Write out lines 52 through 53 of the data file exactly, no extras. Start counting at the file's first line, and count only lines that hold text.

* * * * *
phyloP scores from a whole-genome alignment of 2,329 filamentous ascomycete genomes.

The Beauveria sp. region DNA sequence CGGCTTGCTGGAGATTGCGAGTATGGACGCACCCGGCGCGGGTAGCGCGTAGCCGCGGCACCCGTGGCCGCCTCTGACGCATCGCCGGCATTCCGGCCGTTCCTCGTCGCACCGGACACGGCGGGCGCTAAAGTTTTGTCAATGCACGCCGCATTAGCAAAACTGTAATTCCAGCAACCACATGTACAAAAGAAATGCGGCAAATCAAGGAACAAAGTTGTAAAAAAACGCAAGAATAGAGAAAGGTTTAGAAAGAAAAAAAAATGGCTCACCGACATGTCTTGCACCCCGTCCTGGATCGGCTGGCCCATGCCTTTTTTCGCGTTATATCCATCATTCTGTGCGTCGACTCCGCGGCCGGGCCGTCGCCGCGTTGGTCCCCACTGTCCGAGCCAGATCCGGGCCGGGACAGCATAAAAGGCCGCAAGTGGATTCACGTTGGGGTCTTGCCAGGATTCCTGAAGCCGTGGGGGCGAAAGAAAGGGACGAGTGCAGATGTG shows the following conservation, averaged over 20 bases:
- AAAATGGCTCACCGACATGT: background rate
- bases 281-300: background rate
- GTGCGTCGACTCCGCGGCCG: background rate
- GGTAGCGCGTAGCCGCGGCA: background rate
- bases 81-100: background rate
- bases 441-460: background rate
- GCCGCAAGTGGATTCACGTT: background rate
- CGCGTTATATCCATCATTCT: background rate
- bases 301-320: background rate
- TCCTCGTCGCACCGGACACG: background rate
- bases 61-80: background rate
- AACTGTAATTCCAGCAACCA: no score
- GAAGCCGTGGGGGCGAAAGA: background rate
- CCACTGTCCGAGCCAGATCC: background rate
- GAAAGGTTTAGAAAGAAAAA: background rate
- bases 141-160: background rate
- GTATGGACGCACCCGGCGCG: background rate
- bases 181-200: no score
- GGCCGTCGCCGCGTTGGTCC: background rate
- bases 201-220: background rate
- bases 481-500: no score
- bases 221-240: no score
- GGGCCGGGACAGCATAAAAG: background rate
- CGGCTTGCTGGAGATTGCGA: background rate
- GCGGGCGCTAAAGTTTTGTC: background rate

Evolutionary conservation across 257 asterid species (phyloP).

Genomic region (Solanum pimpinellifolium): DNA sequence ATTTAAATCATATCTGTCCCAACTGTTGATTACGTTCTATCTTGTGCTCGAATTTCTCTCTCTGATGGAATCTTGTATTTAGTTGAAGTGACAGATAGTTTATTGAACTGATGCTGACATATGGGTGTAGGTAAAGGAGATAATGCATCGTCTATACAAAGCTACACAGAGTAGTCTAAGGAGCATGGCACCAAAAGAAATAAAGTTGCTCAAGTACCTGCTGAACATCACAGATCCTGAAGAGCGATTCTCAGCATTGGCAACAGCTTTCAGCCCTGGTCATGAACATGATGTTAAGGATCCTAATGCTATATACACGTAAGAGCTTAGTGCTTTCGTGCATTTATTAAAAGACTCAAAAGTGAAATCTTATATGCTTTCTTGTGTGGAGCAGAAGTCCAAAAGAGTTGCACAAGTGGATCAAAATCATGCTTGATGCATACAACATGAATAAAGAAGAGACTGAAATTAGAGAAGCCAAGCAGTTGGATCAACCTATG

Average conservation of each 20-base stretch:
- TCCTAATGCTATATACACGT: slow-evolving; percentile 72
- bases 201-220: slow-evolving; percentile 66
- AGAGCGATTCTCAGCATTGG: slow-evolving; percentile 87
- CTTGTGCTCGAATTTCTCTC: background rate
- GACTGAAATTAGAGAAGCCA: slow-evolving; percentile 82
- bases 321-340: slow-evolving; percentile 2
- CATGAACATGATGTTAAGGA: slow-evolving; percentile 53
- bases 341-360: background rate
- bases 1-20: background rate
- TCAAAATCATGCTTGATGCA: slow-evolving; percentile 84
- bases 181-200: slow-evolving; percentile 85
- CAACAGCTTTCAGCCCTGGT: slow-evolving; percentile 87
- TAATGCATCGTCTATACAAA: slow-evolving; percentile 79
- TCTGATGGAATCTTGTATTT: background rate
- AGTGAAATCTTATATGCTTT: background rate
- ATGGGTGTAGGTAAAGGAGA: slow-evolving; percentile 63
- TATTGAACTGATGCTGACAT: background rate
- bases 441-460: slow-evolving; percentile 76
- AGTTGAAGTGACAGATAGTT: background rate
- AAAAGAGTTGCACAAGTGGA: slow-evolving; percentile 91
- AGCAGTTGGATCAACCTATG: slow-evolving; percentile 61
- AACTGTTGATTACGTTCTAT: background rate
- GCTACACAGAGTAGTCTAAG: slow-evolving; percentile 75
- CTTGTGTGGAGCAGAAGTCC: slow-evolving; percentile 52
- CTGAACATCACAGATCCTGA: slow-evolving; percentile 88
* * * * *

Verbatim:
- AACTGTTGATTACGTTCTAT: background rate
- GCTACACAGAGTAGTCTAAG: slow-evolving; percentile 75